At times, the CIVIC is in how we have scarred the landscape, and built monuments that no longer, if ever, suited the purpose for which they were built. Churches or University auditoriums seem scattered into the flat, dry bush like so many clay golems, inertly rising out of the ground, overgrown in pools of nails, broken glass, peeling paint and the steady roll of red dust slowly reclaiming ground. CIVIC is in how we occupy this rural landscape; I see it as a comment on habitat, but there is no central ‘message’ from Holcombe about flimsiness, decay, or even neglect. Every image, every digital photograph – is laced, not with sweet poison, but with the sense of hope imbedded in every small yellow stake hammered into the ground. The vast landscape scheduled for some civic melancholy hell of a sprawling housing development is also a ‘sign’, (sometimes literally, in the small, square, central signboard in the unyielding brown void) – of faith in the future. That future might be some developer’s cloth horse fakeville city, a gated facade Cherryville or Slumberland, all prefabricated Las Vegas but no glitz – but nevertheless it is a constant, inescapable blade of green regrowth of the spirit reaching out through burnt black embers. This essential optimism is the light that Holcombe pulls out of every one of these images; they are salutary, fully invested in place, and the society that beats within it. They are less about beauty in decay than they are affirmations of the resilience of the Wagga Wagga and Riverina region.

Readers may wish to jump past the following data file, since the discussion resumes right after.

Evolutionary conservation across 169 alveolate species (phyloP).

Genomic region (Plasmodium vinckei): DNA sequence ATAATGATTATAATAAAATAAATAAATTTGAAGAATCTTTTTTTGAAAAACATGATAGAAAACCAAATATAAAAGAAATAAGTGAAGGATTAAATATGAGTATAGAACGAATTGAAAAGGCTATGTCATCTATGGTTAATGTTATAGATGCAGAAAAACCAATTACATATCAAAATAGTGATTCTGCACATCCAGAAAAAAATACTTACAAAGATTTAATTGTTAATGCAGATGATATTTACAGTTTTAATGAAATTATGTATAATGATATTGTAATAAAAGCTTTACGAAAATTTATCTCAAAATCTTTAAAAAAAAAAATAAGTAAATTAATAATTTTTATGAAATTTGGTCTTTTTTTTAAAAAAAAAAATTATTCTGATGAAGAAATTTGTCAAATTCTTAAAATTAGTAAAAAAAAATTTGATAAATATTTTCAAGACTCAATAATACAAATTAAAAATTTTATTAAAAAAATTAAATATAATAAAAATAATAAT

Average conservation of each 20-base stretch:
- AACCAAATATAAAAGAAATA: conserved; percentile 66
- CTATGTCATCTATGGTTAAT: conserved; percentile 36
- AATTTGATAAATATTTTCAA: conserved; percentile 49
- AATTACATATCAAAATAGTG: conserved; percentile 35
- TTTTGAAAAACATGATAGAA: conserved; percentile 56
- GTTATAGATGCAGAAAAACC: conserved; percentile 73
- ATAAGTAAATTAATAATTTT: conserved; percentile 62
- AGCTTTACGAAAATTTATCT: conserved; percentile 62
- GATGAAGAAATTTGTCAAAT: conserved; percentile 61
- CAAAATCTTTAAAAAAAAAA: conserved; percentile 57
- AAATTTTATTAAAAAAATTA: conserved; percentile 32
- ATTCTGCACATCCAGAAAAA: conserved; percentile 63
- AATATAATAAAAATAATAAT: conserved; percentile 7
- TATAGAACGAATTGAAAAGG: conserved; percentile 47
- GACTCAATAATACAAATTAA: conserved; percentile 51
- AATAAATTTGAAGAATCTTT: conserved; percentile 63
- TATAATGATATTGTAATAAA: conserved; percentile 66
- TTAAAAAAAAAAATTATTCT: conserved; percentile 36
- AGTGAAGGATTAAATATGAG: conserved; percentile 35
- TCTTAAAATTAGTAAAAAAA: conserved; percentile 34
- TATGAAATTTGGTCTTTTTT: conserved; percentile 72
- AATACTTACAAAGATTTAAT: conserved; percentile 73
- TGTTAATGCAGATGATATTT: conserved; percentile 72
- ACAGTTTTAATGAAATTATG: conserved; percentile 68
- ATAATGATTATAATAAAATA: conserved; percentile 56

Instead of ‘illustration’, each photograph is offered in Holcombe’s works as a portrait always waiting to be ‘completed’: either by the spectator, the photographer revisiting it, or both. As writer Jean Baudrillard stressed, in arguing that the photographer is merely some kind of unwitting ‘accomplice’ to the object: